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Consumers complain over plastic bag use in online grocery deliveries

06 March 2017 - 09:32 by Mike Price

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Ordering groceries online has been popular across the UK for over a decade, but the retail market has changed a lot in this time-frame and customers are now more environmentally conscious than ever.

But a new scandal has emerged surrounding the use of plastic bags as part of the grocery delivery process, with companies including Asda and Sainsbury’s criticised because of how many they are including to package orders, according to the Telegraph.

It is almost two years since the government introduced a 5p fee for each fresh carrier bag taken to transport items home from bricks and mortar stores. But in the world of e-commerce, all of the nation’s major supermarkets apply a standard 40p charge to orders to account for this eco-friendly legislation.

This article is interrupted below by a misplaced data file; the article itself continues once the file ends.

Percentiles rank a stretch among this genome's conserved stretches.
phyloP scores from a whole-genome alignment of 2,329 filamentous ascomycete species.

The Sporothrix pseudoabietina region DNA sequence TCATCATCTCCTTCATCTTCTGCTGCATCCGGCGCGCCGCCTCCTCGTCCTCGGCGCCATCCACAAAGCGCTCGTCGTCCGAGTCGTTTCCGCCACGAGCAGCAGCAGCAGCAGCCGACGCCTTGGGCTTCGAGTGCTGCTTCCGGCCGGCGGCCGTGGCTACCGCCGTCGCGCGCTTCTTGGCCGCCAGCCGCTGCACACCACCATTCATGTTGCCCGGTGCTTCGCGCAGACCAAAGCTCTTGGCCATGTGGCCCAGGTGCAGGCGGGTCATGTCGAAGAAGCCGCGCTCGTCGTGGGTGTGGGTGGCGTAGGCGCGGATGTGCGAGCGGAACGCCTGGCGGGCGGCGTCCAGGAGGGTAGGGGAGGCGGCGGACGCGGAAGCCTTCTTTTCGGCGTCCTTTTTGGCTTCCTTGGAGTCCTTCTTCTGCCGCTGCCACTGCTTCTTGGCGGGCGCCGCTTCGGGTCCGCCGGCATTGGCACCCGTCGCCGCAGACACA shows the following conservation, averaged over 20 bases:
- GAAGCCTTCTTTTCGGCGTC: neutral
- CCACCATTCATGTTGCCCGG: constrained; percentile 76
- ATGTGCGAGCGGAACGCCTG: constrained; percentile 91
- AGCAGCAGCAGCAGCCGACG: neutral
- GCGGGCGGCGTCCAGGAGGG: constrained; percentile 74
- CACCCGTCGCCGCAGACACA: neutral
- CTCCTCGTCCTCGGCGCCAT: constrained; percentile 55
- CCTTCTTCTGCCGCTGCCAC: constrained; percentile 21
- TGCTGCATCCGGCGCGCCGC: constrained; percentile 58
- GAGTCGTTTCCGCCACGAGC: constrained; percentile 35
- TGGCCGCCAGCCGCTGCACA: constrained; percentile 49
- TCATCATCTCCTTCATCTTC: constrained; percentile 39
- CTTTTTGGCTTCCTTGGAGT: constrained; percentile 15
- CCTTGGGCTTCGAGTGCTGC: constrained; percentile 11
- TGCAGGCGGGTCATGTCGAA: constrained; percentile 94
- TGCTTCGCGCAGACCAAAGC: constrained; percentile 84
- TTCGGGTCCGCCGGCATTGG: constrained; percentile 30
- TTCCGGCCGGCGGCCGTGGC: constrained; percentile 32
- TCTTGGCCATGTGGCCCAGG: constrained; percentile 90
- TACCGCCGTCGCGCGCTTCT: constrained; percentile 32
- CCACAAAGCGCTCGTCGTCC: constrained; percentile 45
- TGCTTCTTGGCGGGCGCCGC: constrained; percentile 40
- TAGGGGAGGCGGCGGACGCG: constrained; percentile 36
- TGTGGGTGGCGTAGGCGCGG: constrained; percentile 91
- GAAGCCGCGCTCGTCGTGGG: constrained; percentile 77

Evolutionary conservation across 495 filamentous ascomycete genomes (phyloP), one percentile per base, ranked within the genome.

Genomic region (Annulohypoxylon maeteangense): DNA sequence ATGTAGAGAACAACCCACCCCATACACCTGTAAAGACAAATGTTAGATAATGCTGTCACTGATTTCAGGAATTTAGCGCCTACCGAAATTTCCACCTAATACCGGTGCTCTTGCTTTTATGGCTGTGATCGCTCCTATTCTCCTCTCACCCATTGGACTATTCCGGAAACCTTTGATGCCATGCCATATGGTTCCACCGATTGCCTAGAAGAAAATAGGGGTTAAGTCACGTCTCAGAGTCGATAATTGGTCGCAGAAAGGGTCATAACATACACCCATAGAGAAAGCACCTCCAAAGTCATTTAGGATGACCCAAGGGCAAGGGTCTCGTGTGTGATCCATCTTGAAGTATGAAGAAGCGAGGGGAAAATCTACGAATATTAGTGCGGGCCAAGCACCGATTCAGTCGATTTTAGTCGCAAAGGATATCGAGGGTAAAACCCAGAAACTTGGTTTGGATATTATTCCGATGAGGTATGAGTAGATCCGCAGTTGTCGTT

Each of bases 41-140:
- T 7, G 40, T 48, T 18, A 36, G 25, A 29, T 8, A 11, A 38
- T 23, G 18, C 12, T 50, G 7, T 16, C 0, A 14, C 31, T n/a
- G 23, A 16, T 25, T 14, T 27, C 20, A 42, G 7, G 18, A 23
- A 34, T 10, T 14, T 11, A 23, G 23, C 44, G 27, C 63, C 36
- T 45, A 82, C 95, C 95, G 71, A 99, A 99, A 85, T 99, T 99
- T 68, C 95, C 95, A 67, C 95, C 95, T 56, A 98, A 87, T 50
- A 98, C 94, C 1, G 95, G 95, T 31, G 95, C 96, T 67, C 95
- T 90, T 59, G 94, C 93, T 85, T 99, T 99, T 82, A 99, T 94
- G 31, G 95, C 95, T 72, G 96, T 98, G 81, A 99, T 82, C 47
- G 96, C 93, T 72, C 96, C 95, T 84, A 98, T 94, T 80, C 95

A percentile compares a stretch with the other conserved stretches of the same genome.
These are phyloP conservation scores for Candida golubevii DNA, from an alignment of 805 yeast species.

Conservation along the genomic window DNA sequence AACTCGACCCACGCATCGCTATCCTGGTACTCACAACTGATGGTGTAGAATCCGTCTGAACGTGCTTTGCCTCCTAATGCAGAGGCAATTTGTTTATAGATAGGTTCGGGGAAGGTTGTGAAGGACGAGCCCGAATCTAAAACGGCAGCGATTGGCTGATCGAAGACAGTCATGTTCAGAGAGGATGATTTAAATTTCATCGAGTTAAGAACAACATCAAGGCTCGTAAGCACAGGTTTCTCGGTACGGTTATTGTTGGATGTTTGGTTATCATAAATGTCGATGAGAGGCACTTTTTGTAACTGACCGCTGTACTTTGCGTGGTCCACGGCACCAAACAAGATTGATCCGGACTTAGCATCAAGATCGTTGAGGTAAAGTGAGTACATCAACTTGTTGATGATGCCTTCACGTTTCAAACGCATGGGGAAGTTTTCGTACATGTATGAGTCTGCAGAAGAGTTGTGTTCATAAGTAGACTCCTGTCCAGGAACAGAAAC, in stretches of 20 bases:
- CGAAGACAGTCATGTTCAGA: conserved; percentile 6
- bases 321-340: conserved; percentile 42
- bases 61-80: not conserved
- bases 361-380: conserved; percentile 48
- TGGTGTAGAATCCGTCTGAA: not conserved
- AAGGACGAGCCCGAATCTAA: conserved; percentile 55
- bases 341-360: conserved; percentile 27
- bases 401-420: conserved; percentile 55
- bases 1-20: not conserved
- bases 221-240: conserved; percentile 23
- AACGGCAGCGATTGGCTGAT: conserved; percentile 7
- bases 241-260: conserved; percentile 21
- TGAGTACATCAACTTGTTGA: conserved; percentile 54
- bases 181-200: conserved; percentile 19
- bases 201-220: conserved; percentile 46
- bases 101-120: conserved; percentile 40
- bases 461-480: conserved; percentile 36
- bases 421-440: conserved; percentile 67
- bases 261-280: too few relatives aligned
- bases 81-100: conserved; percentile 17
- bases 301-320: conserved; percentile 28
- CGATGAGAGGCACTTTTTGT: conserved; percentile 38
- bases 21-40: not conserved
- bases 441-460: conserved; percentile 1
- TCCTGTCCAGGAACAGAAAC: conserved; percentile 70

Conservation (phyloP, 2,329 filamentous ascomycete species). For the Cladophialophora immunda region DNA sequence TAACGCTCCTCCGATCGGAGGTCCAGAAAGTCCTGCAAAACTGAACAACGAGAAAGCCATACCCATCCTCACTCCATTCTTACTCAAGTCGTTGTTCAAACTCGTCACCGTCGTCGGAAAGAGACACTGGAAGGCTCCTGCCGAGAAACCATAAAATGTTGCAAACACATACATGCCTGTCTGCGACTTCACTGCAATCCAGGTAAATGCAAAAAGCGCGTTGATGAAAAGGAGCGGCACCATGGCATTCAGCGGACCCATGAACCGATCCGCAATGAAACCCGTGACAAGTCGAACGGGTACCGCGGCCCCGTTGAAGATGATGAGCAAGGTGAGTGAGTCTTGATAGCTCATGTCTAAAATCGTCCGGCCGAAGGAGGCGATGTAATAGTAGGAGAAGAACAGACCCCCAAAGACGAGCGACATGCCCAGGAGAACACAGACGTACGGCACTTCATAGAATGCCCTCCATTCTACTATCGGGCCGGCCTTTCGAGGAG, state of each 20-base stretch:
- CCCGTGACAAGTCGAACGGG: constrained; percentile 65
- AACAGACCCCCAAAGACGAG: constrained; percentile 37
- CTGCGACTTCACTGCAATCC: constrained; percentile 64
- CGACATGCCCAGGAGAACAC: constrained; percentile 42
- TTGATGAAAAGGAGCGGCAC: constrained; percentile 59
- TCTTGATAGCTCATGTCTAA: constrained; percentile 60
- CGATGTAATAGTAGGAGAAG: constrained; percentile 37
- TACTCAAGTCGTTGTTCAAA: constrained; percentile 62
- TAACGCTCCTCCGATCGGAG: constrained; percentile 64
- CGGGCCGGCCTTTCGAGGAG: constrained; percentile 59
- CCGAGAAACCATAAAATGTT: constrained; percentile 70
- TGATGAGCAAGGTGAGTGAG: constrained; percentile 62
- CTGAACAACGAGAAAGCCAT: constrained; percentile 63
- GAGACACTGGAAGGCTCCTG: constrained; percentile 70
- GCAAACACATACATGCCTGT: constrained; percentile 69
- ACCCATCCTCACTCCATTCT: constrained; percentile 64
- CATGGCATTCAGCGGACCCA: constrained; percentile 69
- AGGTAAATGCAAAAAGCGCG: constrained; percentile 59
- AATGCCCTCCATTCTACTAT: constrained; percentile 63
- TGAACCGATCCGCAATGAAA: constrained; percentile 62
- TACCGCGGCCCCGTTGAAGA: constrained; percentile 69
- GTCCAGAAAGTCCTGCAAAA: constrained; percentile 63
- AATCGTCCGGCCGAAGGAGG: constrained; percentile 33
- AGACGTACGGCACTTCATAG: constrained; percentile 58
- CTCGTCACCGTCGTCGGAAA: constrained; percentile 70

The problem is that many customers have been sharing evidence via social media that retailers are using an excessive amount of plastic bags to fulfil online orders, often bagging items individually rather than maximising the capacity of each carrier.

This so-called loophole means that retailers can often exceed the eight bag limit that the 40p flat rate charge implies, wasting resources in the process.

In one instance, a Sainsbury’s customer received 23 plastic bags as part of their order, while only having paid 40p to cover them.

A spokesperson for the firm said that it offers its customers who order via safe shopping online the opportunity to specify that their food is delivered without plastic bags if they wish. It is also possible for delivery drivers to take any unwanted bags after delivery is completed, avoiding waste.

This is not something that many customers may realise, so it is sensible for supermarkets to spread the message or else risk seeming to be exploiting a loophole in the new law.